Oil is a vital and adaptable substance that may be used in a variety of ways and in various forms for a variety of purposes. The road transport sector is the world's greatest oil consumer. It accounts for more than a third of world oil demand, owing to its reliance on petroleum-based motor spirits.
According to Statista, crude oil demand (including biofuels) decreased to 91 million barrels per day in 2020 but was projected to rise to 96.5 million barrels per day in 2021. The decline in 2020 was because of the coronavirus pandemic's economic and mobility effects, which included major shutdowns around the world. When compared to the daily oil demand of 86.4 million barrels in 2010, the increasing demand trend from the previous decade is still visible.
Graph showing demand for oil by Statista
In a nutshell, it will be a long time. Even if the total amount of oil and gas extracted decreases, the physical business of oil and gas extraction will continue for a long time because oil and gas are valuable commodities that will remain so for a long time, even if some uses are priced out.
While oil and gas supplies are essentially finite, there are enough liquid and gaseous hydrocarbon resources to support civilization for generations at current extraction rates. However, unless technology drastically improves, the trend in hydrocarbon extraction is for incremental oil and gas production to become more expensive. Oil and gas are becoming more expensive to produce on average as older, simpler to find, and tap resources are depleted, and new discoveries are smaller and more difficult to extract than previously.
Though others (particularly in the United States) argue that this narrative is flawed owing to shale gas or tight oil extraction technology, it's difficult to understand how these technologies have actually reversed the trend toward higher production costs. We will run out of economically extractable oil and gas long before we run out of hydrocarbons because the economics of operations drive production decisions.
If you're looking for a soundbite, this is the modest belief that the period of cheap oil will end (it may already have), however, this is sometimes miscast as a parallel to the 1990s and early 2000s, which were historically low-price anomalies for oil and gas.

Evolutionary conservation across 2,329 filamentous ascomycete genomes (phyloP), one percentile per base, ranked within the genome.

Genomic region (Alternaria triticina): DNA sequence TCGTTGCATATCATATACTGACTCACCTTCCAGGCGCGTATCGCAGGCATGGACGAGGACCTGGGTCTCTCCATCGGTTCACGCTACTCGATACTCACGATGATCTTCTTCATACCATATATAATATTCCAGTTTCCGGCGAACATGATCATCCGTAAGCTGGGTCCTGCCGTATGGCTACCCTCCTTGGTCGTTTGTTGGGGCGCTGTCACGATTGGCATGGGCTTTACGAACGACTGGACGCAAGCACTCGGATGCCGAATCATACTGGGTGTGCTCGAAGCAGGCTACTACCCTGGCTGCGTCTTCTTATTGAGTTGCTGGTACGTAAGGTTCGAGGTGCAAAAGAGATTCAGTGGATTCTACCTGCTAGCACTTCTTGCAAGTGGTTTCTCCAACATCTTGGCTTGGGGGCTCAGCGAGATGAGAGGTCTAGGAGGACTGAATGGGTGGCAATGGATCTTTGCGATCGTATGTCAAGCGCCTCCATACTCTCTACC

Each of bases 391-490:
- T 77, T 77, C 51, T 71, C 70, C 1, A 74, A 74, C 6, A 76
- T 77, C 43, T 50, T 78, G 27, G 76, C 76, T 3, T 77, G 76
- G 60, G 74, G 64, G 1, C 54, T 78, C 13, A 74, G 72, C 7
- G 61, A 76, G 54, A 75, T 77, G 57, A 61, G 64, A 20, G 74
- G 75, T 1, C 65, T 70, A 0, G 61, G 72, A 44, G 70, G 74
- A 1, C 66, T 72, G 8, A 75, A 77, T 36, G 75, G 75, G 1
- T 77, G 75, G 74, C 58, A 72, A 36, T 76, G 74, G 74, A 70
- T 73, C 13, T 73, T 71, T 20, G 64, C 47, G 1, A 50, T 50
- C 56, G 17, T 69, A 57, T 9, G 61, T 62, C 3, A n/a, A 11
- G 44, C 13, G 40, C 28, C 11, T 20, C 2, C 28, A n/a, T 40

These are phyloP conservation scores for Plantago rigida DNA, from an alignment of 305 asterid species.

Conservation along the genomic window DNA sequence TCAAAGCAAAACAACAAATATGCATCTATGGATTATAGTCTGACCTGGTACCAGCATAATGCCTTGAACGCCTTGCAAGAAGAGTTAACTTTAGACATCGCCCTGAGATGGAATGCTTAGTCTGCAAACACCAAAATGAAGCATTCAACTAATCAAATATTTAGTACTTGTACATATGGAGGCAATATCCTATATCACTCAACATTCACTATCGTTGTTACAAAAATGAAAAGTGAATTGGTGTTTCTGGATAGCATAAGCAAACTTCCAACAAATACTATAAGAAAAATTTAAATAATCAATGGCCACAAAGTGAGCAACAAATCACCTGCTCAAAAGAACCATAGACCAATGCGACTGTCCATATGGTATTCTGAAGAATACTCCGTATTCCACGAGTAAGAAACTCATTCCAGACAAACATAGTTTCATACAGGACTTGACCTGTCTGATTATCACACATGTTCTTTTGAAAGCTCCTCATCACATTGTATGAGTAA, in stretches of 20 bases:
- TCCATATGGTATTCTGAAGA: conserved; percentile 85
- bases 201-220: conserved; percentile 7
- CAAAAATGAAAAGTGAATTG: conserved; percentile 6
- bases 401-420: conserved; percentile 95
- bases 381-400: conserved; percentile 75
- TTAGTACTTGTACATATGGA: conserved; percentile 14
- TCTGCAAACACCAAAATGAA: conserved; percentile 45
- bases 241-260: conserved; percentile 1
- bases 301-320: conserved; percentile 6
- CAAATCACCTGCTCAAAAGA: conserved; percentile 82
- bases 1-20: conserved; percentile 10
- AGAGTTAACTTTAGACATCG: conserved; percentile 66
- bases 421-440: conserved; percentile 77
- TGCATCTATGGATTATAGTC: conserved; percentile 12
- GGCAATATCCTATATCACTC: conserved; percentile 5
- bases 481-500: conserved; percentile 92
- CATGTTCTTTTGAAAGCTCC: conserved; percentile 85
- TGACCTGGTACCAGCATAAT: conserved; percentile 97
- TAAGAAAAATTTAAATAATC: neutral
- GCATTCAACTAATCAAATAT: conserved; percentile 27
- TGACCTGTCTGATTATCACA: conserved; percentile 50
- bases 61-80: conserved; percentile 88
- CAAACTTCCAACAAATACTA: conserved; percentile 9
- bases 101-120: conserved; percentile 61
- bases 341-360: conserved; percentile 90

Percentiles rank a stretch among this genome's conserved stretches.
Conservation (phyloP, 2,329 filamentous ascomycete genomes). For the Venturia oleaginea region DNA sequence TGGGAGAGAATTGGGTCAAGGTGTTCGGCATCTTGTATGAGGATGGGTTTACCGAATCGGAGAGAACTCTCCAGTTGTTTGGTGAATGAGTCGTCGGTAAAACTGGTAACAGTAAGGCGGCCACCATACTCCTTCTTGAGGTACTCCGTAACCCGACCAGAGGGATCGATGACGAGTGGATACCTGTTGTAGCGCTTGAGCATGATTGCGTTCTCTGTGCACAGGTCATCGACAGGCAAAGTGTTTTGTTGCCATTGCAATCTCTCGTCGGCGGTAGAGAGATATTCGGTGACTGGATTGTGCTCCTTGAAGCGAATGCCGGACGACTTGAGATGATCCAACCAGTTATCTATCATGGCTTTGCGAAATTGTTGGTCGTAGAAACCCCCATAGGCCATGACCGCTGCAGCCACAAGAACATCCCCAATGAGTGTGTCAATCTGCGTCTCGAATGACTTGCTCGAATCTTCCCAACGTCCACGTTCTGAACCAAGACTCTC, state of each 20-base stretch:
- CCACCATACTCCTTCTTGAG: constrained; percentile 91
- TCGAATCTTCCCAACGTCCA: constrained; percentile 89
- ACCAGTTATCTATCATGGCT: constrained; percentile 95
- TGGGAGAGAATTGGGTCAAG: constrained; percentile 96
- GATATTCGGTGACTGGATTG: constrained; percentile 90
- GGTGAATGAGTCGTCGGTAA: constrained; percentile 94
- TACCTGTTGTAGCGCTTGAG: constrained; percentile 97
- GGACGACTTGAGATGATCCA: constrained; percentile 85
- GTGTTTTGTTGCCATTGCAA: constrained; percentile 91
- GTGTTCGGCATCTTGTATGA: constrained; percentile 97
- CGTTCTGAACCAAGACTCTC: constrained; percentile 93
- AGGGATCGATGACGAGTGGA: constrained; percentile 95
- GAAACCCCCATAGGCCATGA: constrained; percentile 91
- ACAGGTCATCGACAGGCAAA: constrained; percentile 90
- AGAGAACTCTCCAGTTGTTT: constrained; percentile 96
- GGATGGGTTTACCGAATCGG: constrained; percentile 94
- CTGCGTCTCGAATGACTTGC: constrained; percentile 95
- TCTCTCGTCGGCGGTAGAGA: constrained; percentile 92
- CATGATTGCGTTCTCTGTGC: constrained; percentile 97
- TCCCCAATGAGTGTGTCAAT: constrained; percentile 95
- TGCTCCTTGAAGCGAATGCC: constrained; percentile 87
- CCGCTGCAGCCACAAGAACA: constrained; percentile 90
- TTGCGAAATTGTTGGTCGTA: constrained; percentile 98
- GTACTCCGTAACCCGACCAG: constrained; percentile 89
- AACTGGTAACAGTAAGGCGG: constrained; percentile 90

However, most analysts believe that global output can be maintained near current levels in the long run (20-30 years), but that prices would rise in tandem with rising production costs. I have seen few predictions for the longer term, but the oil and gas business will survive, even if in a reduced form.
The short answer is that we use oil and gas for much more than just fuel, and these uses will last much longer than fuels. We convert oil and gas into chemicals, which are used in plastics, food additives, paints, electronics, textiles, glue, construction materials, pavement materials, fertilizers, and hundreds of other applications that don't entail burning it (well, at least not burning it in a way that makes it otherwise useless).
People who use oil and gas for low-value purposes reduce their consumption when the price of these commodities rises. They derive less value from oil or gas, thus they can afford to pay less for it. In fact, fuel is a rather low-value usage in the broad scheme of things, and fuel consumption is likely to be one of the first things to disappear. This is already a reality in locations across the world where cheap oil or gas was formerly abundant, such as the United States, where d pricing gasoline demand is actually declining due to increase. High gas costs in Europe have also slashed demand for it as a heating fuel, sometimes cruelly so.
Prices may eventually grow to where most people will find it unprofitable to use oil or gas as a source of energy. Only those applications of oil and gas that have a higher value will survive, and most of those uses will be in chemicals. But guess what? That's still a lot of money. Even if the numbers it works with are substantially lower than before, the oil and gas business will survive.
We may reach a stage where manufacturing chemicals from oil or gas is no longer profitable, at which point the oil and gas business will most likely be phased out. But that point is a long way off.
Although oil-producing organizations such as OPEC believe crude oil will continue to be important in the future, they have undertaken efforts within the energy business to discover a substitute for fossil fuel. Hydrogen is one such possibility that has sparked a lot of interest. Because of its potential as an energy carrier, the most abundant chemical element in the universe has piqued curiosity.
Inasmuch as the oil and gas industry might linger for a long time, however, the future is clean energy. Consequently Manup partners with clients who are developing the technologies that will shape the energy sources of the future.
Whether you need a rig crew for a project offshore from Malaysia; you need to hire the Best MWD Engineering professionals for the shale in the US, or even a commissioning engineering team for a solar farm in India, Manup partners with you across the globe. Our technology enables the efficient connection, contracting, and mobilization of the workers best matched to your project's specific needs and also facilitates seamless timesheet management, payrolling, and invoicing.
Using our intelligent platform, we will ensure a trained, safe, skilled, and inclusive workforce provides services on our client's projects as they develop affordable and clean energy projects.
Henry Bassey. Published Feb 2022.